Friday, March 16, 2012

Unemployment During the Greek Economic Crisis from 2008 to 2011

In Q4 2011, there were 1,025,900 unemployed people according to the Greek Statistical Authority, as the unemployment rate reached 21%. Who are the unemployed and how has their composition changed in this crisis?

Gender. There are as many unemployed men (49.5%) as women, even though the unemployment rate for women (25%) is higher than that for men (18%). Due to higher male unemployment, the ratio between female and male unemployment has changed: while males generally accounted for ~40% of the total people who are unemployment, they now make up 50%.

Age. Around 41% of the people who are unemployed are aged 30 to 44, bracketed on either end by the people who are 25-29 (20% of the total unemployed) and 45-64 (23% of the unemployed). The rise in unemployment during the economic crisis has been driven by a big increase in the number of people aged 30-44 who are unemployed – in fact, around 42% of the people who have become unemployed between Q4 2008 and Q4 2011 were in this age group. There have been smaller but equally noticeable increases in the people who are unemployment aged 25-29 and 45-64.

When it comes to unemployment rates for various age groups, however, the story is different. The incidence of unemployment is highly correlated with age as younger groups have higher unemployment rates than older ones and with females having higher unemployment rates than men. For young people, the unemployment rate ranges from 48% to 59% for men and from 55% to 70% for women, underscoring the difficulty in finding jobs for people who are just starting their careers.

Education. Around 37% of the people who are unemployed are people whose education extends just to a high school diploma. This group also accounts for 38% of the growth in unemployment between the end of 2008 and the end of 2011. After people with only a secondary education, people with a vocational degree make up the second largest unemployed group, making up 20% of the total.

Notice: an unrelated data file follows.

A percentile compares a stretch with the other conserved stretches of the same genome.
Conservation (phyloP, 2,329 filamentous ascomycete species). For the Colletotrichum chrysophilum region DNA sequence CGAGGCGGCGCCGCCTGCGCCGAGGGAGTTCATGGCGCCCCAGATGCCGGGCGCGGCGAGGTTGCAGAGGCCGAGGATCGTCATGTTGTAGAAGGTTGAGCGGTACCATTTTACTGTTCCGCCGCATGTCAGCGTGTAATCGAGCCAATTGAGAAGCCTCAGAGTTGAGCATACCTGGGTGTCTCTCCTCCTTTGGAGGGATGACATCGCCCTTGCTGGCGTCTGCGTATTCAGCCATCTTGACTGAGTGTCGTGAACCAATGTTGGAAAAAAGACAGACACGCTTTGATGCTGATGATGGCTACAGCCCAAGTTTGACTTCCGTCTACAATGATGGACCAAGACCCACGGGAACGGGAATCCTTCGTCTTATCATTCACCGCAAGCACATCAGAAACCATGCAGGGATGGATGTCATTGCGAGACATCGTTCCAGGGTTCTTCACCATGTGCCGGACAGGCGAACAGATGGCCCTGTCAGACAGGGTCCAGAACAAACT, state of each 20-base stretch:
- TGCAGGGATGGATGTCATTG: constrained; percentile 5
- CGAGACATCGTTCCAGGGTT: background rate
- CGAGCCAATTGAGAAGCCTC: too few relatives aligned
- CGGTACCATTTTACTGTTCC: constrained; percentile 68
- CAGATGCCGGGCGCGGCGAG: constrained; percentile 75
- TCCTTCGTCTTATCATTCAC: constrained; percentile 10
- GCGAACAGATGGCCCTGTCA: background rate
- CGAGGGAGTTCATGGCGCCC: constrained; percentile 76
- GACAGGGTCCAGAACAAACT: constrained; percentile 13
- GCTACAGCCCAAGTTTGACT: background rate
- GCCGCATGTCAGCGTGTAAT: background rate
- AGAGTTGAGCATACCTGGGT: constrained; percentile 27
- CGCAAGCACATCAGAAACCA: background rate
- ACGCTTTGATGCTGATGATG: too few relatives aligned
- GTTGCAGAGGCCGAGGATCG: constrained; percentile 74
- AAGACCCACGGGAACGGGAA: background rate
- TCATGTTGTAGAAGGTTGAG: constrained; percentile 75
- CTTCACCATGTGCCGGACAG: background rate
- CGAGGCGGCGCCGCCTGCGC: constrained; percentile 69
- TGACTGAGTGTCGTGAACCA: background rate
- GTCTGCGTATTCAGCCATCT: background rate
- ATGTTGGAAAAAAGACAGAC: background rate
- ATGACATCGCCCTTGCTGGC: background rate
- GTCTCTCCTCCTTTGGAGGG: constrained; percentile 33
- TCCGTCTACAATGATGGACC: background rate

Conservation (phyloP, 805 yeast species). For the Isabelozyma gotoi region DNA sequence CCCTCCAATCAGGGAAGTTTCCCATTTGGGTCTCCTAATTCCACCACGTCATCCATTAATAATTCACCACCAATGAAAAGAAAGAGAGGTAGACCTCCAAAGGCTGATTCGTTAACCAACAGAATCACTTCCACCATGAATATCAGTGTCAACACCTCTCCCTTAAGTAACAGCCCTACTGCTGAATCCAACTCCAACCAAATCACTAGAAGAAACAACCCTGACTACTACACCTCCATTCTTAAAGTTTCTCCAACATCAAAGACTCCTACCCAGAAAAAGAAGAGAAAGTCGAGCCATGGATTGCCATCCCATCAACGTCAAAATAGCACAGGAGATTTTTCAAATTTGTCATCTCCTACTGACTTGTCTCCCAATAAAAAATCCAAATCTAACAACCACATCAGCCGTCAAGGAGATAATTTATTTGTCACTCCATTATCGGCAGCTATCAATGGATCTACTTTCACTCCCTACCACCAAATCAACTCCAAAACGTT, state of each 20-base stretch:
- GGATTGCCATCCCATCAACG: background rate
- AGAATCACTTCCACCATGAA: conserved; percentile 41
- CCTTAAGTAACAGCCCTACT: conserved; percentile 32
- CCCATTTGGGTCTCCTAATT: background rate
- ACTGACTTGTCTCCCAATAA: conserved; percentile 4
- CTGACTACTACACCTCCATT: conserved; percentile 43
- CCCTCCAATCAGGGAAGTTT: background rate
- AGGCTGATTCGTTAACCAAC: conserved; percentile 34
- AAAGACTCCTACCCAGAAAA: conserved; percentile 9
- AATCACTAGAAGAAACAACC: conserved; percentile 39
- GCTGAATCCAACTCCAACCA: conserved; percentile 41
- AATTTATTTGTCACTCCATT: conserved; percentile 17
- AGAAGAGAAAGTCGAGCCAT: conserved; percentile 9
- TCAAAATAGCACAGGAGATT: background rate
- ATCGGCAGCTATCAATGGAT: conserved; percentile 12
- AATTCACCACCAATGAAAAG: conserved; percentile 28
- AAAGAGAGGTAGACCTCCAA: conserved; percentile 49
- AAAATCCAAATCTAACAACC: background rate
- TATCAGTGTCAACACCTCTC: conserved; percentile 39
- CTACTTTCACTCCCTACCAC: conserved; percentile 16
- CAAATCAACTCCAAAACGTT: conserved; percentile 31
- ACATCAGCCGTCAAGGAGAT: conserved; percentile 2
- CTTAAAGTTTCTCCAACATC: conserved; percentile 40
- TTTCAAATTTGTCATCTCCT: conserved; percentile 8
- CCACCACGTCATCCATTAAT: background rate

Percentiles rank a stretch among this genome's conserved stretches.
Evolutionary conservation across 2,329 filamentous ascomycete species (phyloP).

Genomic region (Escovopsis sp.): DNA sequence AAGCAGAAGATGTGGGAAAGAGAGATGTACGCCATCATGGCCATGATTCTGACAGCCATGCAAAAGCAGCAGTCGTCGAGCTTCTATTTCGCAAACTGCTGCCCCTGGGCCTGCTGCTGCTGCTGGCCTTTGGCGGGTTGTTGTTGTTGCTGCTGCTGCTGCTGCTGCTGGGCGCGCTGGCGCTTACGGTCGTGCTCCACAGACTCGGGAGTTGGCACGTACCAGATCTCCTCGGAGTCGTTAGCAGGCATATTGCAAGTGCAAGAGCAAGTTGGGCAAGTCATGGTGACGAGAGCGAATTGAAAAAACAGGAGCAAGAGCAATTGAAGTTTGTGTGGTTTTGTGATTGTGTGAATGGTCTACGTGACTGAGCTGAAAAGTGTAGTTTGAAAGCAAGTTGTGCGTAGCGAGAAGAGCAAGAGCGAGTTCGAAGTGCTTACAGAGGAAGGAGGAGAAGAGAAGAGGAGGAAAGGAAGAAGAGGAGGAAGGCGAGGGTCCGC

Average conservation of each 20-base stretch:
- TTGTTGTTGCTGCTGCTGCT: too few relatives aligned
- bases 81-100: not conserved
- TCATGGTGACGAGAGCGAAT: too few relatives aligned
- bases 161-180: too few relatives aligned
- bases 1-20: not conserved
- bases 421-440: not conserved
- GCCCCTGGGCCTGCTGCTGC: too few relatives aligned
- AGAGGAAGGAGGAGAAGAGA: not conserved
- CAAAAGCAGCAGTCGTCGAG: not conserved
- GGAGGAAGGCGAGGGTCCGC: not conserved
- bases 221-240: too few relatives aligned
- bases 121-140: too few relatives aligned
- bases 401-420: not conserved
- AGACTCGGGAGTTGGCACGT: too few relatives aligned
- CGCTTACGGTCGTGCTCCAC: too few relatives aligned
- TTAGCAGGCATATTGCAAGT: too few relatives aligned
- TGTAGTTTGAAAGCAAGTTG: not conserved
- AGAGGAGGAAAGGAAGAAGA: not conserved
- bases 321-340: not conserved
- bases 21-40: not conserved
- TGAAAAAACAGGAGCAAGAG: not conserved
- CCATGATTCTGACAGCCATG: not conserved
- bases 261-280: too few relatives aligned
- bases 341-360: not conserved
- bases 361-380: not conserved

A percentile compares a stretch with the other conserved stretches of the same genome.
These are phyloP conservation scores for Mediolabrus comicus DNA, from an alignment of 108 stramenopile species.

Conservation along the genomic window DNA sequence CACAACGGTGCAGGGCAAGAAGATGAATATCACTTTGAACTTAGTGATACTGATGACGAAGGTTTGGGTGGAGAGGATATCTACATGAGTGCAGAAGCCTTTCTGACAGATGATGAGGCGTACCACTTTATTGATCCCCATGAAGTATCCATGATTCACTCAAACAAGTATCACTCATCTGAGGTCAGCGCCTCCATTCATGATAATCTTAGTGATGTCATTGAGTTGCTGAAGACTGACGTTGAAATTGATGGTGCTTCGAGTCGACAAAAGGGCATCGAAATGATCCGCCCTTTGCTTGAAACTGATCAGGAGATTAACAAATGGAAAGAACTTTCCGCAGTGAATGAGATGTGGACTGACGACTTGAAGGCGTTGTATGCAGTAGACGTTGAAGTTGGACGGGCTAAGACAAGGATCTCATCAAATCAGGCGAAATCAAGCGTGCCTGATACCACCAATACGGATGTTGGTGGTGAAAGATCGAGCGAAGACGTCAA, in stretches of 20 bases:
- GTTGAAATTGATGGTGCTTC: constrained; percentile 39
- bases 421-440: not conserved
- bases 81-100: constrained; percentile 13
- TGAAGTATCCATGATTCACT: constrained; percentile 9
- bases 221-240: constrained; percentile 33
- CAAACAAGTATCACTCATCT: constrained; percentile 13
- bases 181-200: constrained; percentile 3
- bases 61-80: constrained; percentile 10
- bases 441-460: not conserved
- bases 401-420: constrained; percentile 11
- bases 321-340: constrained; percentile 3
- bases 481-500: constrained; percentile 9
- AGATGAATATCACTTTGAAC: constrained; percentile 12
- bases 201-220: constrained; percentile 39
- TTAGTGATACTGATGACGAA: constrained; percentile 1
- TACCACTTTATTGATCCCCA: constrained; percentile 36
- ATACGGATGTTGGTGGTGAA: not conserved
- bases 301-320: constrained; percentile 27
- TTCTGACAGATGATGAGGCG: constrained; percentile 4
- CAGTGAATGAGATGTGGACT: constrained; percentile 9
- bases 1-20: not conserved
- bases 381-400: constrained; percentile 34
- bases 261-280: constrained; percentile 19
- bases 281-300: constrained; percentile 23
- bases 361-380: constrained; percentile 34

Regarding unemployment rates, people with all educational levels have seen a marked increase in their unemployment rates, ranging from a 131% increase in the unemployment rate of people with a vocational degree to a 218% increase for people with only a primary education (the growth for people with no primary education is greater, but this is really due to the very small volume of people in that category, making up less than 0.5% of the total). 
Duration. Chronic unemployment (when someone has been looking for a job for over 12 months) has been a chronic problem for Greece. In fact, people who have been unemployed for over 12 months have always made up anywhere from 40% to 60% of the total unemployment pool. Since 2008, there has been a rise in unemployment duration for all types – from very short term (1 month), to medium term (up to a year) and long term. by the end of 2011, 55% of the unemployed have been so for over a year.

Sector. In the three years from Q4 2008 to Q4 2011, the Greek economy has shed 657,000 jobs. Three sectors which make up 34% of the country’s total employment (there are 21 sectors in total) accounted for 67% of the lost jobs, led by construction (160,000 jobs lost), manufacturing (146,000) and then wholesale and retail trade (111,000). There were also some sectors where employment actually grew, albeit modestly: “financial and insurance activities” and “human health and social work activities.”

Region. Of the people who are unemployed, 40% live in the Attica region (which includes Athens), a share that is slightly higher than its population (36%). Central Macedonia makes up another 18% of the total employed population, roughly on par with its 17% of the population. In terms of unemployment rates, the Peloponnese, Northern Aegean and Crete tend to (and continue to) rates below the national average, while Macedonia and Sterea Ellada are above the national average.

Labor Costs. The average monthly labor cost has been declining consistently since early 2010 at an average rate of 3.4% on a year-on-year basis. But in Q4 2011, there was a much more significant decline of 14.9% Relative to the peak, labor costs have come down by about 18%, thus correcting some of the competitiveness adjustment necessary to correct the imbalance that was created earlier in the decade.

Overall profile. An unemployed person in Greece is as likely to be a man as a woman. There is a 41% chance that they are 30 to 44 years old, and there is a 37% change that they have only a high school diploma. They are 55% likely to have been unemployed for over a year, they are likely to have lost their jobs from construction, manufacturing or wholesale and retail trade, and they most likely live around the major urban centers in Athens or Thessaloniki. As for the people who are employed, their cost to employers has gone down by about 18% on average as a result of lower wages or lower indirect payments.

1 comment:

  1. That's a nice collection of statistical results, but I feel some need to be somehow normalized. For instance, it would be useful to show percentage of unemployed people with university education with respect to the size of that specific population (all people with university education registered in the statistical agency). One may then draw some interesting conclusions. I also think that one more number is missing: the number of young people who are looking for their first ever job but cannot get one. The greek statistical agency has no direct track of them, but I assume the number is significant.


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